Google Earth VR gets Street View imagery upgrade

Google gave us the best use case for virtual reality by quietly putting the whole world within our reach with its Google Earth VR platform last year. The technology let you walk around your favorite cities or ‘teleport’ to the top of a mountain range in a jiffy, soaring through the sky like a bird!

And just when you thought this experience could not be any more amazing, Google picked up a bunch of Street View imagery and threw it into the mix! So now, if you point the controllers of your HTC Vive or Oculus Rift virtual reality headsets closer to the ground level, you may catch the ‘Street View available’ icon.

Dive right in, because you will be taken inside an immersive 360° photo which has been taken either by the Street View team or crowdsourced from other users around the globe (just like you see in Google Maps). This is what it’s going to look like:

Quite something, isn’t it? Right now, Google has made imagery from 85 countries available in this feature. Google recommends you start with fun spots like the AT&T Park in San Francisco, or head to Croatia to explore the King’s Landing from Game of Thrones (seen above).

Don’t own a VR headset?

Relax, you can still check out Street View in VR with your phone by downloading the Street View app for Daydream (Android) and Cardboard (iOS and Android), though we are hoping that Google adds more support for the platform soon. Bon voyage!

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5 myths about coding web maps that make it look hard

It’s a great feeling when you’ve finally decided that you will learn how code your first web map! You’re excited and ready to get going. Then, when you do a little bit of research…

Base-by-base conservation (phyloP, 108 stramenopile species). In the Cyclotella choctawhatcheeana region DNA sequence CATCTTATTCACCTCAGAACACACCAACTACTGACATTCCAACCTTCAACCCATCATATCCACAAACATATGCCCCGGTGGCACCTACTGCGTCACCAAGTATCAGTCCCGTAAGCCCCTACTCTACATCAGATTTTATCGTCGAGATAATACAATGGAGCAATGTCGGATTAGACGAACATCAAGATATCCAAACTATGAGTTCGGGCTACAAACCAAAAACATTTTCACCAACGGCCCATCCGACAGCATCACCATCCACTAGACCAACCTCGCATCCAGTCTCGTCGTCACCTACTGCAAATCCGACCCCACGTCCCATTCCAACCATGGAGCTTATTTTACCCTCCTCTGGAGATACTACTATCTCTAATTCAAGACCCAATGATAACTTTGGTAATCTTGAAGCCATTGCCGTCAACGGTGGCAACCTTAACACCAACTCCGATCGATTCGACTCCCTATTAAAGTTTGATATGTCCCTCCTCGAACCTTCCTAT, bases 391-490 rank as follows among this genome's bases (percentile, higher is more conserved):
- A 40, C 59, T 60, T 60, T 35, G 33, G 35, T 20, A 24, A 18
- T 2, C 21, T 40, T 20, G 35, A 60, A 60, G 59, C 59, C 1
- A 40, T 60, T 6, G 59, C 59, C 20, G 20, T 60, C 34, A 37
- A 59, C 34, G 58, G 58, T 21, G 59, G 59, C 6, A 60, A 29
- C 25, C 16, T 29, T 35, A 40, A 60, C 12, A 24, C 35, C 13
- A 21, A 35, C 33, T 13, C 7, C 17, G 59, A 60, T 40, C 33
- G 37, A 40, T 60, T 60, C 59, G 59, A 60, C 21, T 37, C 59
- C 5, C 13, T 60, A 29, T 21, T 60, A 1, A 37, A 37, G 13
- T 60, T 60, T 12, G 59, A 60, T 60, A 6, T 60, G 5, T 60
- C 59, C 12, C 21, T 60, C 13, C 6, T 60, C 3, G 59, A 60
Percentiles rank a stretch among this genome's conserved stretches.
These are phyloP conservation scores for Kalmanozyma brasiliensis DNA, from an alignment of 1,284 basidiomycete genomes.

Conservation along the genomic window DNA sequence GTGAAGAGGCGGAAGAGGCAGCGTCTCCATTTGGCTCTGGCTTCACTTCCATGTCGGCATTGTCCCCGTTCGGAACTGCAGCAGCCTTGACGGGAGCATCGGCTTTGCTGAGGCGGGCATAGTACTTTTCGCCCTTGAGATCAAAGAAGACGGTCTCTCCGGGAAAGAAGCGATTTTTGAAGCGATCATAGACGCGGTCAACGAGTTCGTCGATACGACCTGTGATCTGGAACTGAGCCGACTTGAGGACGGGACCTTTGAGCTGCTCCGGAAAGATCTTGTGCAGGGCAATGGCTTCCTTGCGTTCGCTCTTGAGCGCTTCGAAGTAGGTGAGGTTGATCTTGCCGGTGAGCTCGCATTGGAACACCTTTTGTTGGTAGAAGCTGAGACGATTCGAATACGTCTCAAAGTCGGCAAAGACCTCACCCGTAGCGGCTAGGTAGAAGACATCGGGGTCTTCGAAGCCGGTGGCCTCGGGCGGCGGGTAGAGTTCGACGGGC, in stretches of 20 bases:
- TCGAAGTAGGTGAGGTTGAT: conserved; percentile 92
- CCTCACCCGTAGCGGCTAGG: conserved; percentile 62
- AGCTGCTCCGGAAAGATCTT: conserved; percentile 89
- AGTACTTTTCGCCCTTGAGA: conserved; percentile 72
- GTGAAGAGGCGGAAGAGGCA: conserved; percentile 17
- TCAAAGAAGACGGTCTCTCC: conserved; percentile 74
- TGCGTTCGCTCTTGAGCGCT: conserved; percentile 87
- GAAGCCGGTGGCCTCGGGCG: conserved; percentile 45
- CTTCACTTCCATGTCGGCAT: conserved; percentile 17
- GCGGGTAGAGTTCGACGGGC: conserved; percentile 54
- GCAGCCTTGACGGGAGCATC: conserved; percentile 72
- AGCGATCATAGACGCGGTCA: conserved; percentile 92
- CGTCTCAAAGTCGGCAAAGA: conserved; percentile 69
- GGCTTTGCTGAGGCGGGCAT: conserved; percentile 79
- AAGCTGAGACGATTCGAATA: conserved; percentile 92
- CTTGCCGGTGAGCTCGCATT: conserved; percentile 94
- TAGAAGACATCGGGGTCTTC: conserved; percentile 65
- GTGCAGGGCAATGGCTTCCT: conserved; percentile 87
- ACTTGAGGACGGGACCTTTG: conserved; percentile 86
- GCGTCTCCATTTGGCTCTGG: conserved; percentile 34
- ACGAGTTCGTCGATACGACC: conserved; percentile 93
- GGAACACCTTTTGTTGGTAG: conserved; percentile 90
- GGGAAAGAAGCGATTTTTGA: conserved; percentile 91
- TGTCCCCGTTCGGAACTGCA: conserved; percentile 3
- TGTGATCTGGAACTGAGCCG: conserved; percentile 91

The reality strikes: there’s so much to learn! Right? “It’s really hard!” you might think and…Well, just do nothing. Here, I will debunk some of the most common myths about coding web maps that will help you move forward. Along the way, I will share with you my favourite tools to make your life easier as you embark on this exciting journey! Let’s get started:)

Myth #1: Coding web maps is exactly the same as coding any other web application and it’s hard.

Coding web maps can be easier than coding most web applications because a lot of the time you can get a fully functional web mapping application without help of any code that runs on a web server.

What’s wrong with running code on a web server? Absolutely nothing. It’s just a steep learning curve for most beginners. And you just don’t always need all of the features of a web application in your web map. Here’s what you don’t need. Especially at the beginning:

You don’t need to get your data from a database (more about that in myth #2) or have editing or login capabilities for example. You can get a pretty useful web map without all that.

It will save you a lot of time (and frustrations) to start with a simple version of your web map. And then, once you see your web map working…and get a pretty good motivational kick out if, you will be ready to learn how to use all those other features.

As a beginner, you have to focus your whole attention on learning what you can do with a simple web page and a little bit of Javascript code (and here’s a clue: you can do a lot with just that:). No web server code needed.

But, of course you will be tempted to go to the “dark side” because your spatial data is probably in some kind of database…

And that brings me to the next myth:

Myth #2: I need to get data for my web map from a database.

It’s ok to have it as an end goal, but it will take you more time that it’s worth at the beginning. And the reasons is simple: you need to go the web server to make that happen. Or use a map server. The truth is that you don’t need to do that at the beginning. Here’s why: